• My printable resistor color code chart for decoding the value of resistors using their colored bands.



! Nov 23 | No Class … Thanksgiving


Go Wyld!




Nov 30 | Massaging The Medium


Read Before Class

Optional:

  • “Histories of Sound, Once Removed” , Douglas Kahn, from Wireless Imagination
    Today we are focusing on what he calls “inscription” but the rest of the article applies to last week’s topics.

In Class

  • Discuss analog and digital recording technologies, their qualities and affordances.
  • Explore the physicality of phonography and its potential for exploitation and modification
  • Break and remake LP records to make fractured aural collages
  • Record original records with a DIY record lathe.
  • Cut 1/4” tape into a room-sized loop, revealing the physical length of recorded time
  • Discuss how limitations can become assets in recording, embracing noise within process

Screening

  • Christian Marclay mini-documentary and performance on YouTube and article from Frieze Magazine
  • Walter Kitundu’s instruments that incorporate turntables.
  • Yasunao Tone’s bio page from his label, Asphodel (includes a sample of his “wounded CD” music.)
  • Alyce Santoro’s “sonic fabric” (and a related YouTube video that Pierre Schaeffer might enjoy)
  • Steve Reich’s early tape music (“Come Out”, “It’s Gonna Rain”)
  • Burroughs and Brion Gysin cut-up recordings (ubuweb)
  • John Oswald’s remixed audio book “The Case of Death by Agatha Smith” and “Power”, a 1975 track that combines a charismatic preacher with Led Zeppelin’s “The Wanton Song” (both available on the CD “Plunderphonics 69/96“)

Further Research




Dec 7 | CRIT Project 3 (week 1)


No readings for today. We will crit the 3rd project.




Dec 14 | CRIT Project 3 (week 2)


No readings for today. We will continue to crit the 3rd project.




Dec 21 | Dream House (field-trip)


Read Before Class

  • “1. Notes on the Continuous Periodic Composite Sound Waveform Environment…” (p 5-16) from Selected Writings by Lamonte Young and Marian Zazeela (previously available on ubuweb but apparently not any more)

In Class

  • You can use my Pitch Playground application (made with MAX/MSP) to experiment with aural interference patterns. (It generates multiple sine waves and calculates the “difference tones” produced by different frequency combinations.) Then go to Tribeca to visit the Dream House, a continuous sound and light environment created by composer Lamonte Young and sculptor Marian Zazeela.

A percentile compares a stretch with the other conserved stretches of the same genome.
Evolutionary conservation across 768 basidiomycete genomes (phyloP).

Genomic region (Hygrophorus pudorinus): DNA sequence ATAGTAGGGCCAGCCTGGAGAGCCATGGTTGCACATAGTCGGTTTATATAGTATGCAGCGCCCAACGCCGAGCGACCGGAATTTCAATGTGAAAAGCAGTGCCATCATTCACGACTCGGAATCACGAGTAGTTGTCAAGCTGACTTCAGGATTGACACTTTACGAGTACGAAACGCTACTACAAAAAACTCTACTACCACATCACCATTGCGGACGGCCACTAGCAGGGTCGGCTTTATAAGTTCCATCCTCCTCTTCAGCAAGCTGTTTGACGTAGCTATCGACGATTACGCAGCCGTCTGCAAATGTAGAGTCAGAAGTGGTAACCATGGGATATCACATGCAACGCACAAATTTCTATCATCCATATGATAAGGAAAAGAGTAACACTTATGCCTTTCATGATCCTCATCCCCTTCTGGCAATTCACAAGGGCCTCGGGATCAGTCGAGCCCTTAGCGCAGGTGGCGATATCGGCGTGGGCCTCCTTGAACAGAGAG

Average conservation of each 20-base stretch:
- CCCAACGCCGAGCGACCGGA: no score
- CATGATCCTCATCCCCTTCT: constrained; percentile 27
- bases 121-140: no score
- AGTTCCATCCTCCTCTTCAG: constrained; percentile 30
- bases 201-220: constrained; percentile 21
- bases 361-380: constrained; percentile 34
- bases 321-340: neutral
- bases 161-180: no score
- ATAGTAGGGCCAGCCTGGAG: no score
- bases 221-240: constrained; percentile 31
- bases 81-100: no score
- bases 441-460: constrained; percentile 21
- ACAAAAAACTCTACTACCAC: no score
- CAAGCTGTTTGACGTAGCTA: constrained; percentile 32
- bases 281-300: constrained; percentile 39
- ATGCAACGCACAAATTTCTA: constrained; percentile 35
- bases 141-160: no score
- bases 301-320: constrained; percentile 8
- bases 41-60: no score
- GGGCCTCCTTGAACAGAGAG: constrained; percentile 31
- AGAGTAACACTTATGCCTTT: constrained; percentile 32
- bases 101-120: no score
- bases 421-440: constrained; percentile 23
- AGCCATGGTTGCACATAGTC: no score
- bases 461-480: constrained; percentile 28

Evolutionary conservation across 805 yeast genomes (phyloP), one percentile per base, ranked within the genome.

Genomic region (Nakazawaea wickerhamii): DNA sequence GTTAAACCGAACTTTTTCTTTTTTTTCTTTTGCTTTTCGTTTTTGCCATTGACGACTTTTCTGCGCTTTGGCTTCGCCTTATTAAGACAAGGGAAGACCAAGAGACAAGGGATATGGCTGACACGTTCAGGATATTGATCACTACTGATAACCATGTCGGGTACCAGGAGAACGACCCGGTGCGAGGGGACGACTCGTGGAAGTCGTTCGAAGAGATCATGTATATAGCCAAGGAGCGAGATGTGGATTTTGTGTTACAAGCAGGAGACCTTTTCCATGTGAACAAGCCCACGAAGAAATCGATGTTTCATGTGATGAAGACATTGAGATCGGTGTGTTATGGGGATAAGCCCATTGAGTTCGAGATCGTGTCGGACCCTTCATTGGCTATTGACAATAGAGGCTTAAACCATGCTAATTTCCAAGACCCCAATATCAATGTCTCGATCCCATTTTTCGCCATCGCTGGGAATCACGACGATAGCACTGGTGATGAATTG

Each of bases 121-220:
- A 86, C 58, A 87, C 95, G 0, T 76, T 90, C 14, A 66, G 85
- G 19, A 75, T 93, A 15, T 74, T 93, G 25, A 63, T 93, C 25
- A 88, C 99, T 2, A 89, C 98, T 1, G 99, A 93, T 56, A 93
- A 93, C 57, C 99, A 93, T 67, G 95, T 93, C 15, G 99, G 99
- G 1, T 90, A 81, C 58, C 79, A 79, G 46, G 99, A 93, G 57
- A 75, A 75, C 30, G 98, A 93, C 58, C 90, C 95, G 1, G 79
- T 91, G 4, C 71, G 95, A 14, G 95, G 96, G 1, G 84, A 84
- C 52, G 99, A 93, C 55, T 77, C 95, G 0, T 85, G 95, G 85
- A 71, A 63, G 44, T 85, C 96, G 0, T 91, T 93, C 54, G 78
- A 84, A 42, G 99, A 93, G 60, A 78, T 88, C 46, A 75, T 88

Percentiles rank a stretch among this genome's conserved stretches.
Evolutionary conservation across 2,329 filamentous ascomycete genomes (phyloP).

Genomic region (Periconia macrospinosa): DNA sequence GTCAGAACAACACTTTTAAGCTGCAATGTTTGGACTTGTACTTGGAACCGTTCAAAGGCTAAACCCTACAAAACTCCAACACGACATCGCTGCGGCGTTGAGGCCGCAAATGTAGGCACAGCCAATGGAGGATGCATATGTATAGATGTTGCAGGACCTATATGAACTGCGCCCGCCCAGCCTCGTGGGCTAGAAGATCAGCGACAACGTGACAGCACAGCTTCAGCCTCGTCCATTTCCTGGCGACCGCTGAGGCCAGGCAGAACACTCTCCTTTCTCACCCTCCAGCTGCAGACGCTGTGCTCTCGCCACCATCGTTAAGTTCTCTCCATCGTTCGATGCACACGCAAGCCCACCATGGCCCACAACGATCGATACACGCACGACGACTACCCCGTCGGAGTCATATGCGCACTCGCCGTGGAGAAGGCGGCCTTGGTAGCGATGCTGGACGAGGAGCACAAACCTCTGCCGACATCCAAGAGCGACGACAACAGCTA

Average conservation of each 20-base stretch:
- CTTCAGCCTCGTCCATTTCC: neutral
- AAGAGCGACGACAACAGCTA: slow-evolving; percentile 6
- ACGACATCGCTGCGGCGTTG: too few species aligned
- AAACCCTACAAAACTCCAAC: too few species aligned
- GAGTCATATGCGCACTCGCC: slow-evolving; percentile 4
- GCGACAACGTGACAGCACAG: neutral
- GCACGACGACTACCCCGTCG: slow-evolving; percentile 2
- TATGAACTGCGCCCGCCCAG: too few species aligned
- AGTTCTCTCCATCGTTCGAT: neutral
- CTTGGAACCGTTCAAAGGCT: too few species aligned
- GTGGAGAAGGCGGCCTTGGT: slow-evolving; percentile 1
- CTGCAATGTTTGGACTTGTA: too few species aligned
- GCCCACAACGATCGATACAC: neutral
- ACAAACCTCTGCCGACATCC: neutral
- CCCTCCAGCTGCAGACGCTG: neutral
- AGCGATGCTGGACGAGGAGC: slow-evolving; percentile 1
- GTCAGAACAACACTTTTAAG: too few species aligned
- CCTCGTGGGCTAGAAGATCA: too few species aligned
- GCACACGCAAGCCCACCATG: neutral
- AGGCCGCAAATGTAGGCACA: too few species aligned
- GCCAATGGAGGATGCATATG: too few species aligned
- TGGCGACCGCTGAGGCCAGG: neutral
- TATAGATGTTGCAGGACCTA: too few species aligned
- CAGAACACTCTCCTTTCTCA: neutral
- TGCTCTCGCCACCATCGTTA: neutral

• The Dream House is located at 275 Church Street between Franklin St & White St
    • Ring the buzzer for MELA Foundation / Dream House
    • Suggested $5 donation for admission (It’s run by volunteers and they’re amazing!)
    • You will need to remove your shoes, so wear socks. Don’t worry if your feet stink, there will be incense burning.
    • Some people react strangely to aural interference patterns, so feel free to leave if you feel light-headed.

Further Research

  • If you’re interested in the Dream House math, here’s a dense quote from the MELA Foundation:
    Young’s sound environment is composed of frequencies tuned to the harmonic series between 288 and 224, utilizing numbers with factors of only 9, or those primes or octave transpositions of smaller primes that fall within this range.  The interval 288/256 reduces to a 9/8 interval as does the interval 252/224.  Thirty-two frequencies satisfy the above definition, of which seventeen fall within the range of the upper, and fourteen fall within the range of the lower of these two symmetrical 9/8 intervals.  Young has arranged these thirty-one frequencies in a unique constellation, symmetrical above and below the thirty-second frequency, the center harmonic 254 (the prime 127 x 2).
  • Drone music pioneer Phil Niblock
    “Niblock constructs big 24-track digitally-processed monolithic microtonal drones. The result is sound without melody or rhythm. Movement is slow, geologically slow. Changes are almost imperceptible, and his music has a tendency of creeping up on you.” (from his website)
  • Maryanne Amacher made very loud architectural sound installations that exploited psychoacoustic effects to create what she called “third ear sounds” in the listener’s brain. (See NewMusicBox interview.) She explored audio telepresence in the 1960s with her “City Links” project that brought 5 live microphone feeds into one space using high-quality telephone links. (also see “Radio Net” (1977) by Max Neuhaus, Soundbridge (1987) by Bill Fontana.)
  • On the subject of microtonal tuning systems, check out the delightful music of Harry Partch. He spent his early years as a hobo and his later years as an eccentric musician, composer, and instrument builder. A good intro is the track “The Instruments of Harry Partch” on the “Enclosures 7” DVD where he explains and demonstrates several of his instruments. Also see the 2002 documentary “The Outsider: The Story of Harry Partch” (ubuweb).
  • “In Search of Lost Sounds” from Slate Magazine is a fascinating article  about the voicing of modern pianos compared to the instruments that were used in the 19th century by well-known composers. (sound samples included)